mcasias's picture


Denialism: How Irrational Thinking Hinders Scientific Progress, Harms the Planet, and Threatens Our Lives by Michael Specter (2009)
            I first came across Michael Specter when I was researching my second webpaper on synthetic biology. It turns out an article of his in The New Yorker that I used in the paper was actually an excerpt (or a very similar draft) of a chapter of Denialism. So what is denialism and what does it have to do with synthetic biology, or for that matter, science at all? According to Specter, denialism, as discussed in the context of science, is a more moderate, but also more widespread form of denialism in the tradition of HIV and Holocaust denial: “Denialism is denial writ large – when an entire segment of society, often struggling with the trauma of change, turns away from reality in favor of a more comfortable lie.”(pg. 3) As part of this rejection of change, people have developed and over applied their perception that not all scientific discoveries and advancements actually move us forward as progress. Furthermore, this adds to the idea that science has moved away from nature. Before we were just discovering the functions and logic of nature, now we are subverting it in dangerous ways. Specter thinks that people have responded to modern science by jumping onto certain bandwagons and that while this behavior is influenced by fear, it is ultimately more destructive and dangerous than the science they reject.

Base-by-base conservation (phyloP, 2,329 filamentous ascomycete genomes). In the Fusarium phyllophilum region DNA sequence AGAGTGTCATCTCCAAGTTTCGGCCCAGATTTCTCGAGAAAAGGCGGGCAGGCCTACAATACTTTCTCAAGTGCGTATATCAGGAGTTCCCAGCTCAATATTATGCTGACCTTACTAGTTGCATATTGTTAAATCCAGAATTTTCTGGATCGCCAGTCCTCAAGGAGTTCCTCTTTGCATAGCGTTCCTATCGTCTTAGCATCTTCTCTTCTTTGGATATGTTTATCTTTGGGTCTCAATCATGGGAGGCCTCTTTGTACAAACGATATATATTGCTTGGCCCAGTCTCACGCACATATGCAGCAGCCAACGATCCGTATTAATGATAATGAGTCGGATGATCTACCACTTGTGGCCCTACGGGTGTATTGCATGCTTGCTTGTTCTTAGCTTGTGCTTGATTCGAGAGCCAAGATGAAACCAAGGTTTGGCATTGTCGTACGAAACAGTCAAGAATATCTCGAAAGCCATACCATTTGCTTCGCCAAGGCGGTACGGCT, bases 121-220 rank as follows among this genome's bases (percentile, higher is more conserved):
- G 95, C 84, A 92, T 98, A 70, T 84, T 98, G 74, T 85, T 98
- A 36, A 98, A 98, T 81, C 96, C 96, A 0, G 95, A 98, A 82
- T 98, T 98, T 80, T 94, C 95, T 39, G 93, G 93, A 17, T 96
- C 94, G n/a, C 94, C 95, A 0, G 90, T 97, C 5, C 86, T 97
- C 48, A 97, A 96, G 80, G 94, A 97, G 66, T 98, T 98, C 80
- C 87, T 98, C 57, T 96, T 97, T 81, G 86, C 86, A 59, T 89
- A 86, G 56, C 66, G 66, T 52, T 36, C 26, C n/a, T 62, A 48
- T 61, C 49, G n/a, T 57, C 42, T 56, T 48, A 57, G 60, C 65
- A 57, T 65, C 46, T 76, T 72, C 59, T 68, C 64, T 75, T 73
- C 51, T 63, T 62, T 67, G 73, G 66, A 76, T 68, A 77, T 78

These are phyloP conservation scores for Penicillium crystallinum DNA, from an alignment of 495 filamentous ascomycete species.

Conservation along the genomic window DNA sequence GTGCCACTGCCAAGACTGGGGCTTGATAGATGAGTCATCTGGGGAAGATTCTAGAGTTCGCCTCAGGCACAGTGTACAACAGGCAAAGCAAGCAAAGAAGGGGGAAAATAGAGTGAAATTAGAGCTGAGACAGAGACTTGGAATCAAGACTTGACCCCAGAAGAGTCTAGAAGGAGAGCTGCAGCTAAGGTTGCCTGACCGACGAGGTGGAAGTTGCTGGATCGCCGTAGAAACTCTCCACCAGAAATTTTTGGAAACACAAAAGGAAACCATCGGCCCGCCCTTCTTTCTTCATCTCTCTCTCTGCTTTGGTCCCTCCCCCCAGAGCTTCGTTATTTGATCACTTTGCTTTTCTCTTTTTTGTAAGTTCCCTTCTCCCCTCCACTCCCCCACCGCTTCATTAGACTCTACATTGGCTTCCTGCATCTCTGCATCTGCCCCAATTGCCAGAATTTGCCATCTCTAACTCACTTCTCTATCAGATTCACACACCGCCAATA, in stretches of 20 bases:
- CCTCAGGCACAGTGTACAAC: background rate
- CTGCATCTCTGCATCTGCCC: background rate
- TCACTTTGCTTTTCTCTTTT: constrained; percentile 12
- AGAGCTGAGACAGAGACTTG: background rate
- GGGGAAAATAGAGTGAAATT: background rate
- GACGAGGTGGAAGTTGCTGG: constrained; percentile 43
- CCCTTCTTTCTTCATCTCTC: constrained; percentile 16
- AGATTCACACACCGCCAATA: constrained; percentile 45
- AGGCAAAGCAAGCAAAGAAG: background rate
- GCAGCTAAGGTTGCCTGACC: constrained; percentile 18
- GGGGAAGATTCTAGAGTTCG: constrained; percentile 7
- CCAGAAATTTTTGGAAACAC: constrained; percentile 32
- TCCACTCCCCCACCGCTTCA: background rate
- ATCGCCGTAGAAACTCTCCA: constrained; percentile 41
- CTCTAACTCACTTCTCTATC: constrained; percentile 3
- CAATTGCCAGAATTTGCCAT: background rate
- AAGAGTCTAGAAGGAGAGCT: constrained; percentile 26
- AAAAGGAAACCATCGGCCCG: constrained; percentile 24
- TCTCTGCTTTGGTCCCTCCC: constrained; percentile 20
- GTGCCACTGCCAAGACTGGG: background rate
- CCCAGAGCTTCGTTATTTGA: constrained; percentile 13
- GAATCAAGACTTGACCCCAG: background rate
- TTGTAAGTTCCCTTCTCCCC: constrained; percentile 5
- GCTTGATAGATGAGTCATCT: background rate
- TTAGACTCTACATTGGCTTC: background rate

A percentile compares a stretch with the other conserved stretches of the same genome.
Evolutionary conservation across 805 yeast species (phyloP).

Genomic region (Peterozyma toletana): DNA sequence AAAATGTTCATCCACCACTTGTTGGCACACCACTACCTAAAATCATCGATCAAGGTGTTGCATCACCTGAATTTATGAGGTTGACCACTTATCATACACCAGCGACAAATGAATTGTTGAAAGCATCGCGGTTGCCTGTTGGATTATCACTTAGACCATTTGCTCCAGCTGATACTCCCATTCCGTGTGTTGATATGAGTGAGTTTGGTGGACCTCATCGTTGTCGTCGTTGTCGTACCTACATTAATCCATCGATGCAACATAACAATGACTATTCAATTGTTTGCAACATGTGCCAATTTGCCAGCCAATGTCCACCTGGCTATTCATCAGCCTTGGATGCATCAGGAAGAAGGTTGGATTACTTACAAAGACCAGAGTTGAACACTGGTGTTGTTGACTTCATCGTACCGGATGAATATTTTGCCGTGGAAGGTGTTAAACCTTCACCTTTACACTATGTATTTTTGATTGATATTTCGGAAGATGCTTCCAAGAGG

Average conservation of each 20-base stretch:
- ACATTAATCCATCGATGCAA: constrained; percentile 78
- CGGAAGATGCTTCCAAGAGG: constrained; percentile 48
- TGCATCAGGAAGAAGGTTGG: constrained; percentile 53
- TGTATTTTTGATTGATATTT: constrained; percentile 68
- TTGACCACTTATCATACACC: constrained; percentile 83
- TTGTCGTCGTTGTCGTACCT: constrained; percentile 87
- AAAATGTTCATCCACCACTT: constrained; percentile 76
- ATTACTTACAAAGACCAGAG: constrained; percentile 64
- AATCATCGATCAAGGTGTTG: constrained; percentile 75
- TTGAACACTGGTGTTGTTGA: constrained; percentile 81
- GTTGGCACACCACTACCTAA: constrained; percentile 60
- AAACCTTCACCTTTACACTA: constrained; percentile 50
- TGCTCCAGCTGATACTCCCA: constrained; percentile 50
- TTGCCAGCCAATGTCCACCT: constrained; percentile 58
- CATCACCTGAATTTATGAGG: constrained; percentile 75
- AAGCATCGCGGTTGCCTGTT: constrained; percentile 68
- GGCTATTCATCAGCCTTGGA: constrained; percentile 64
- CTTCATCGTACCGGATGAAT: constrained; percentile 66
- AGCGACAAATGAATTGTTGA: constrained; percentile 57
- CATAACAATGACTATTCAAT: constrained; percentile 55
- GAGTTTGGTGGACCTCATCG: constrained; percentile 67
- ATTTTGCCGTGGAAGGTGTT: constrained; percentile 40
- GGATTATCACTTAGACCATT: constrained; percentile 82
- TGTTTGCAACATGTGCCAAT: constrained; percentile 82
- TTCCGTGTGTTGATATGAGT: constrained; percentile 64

What I like most about Specter’s approach is that he tries to provide explanation for why people behave this way and is not entirely dismissive of the fears. There is logic to our behavior, but it does not stand when new arguments and perspectives are introduced. Or, Specter might argue, at least this would happen if the counterevidence was actually heard because in denialism, evidence is put into pre-assigned categories and not seen independent of the debate. However, while Specter gives a good background for his examples, he does come to some conclusions that are too extreme and definitive for me to be entirely comfortable with them. For example, he weighs everything in terms of overall outcomes. In his chapter on organic food he thinks that even the worst results of using genetically engineered crops pale compared to the amount of people that would die if everyone used organic farming and enough food wasn’t produced. This is very hard to argue against – but only because Specter’s conclusions are very black and white. Why can’t both organic and genetically engineered crops be used – depending on different locations and their needs and risk? He also uses the argument that we have been using genetic modification practices since ancient times so this is nothing that new. This is true, but haven’t domesticated plants and animals already caused problems for native populations?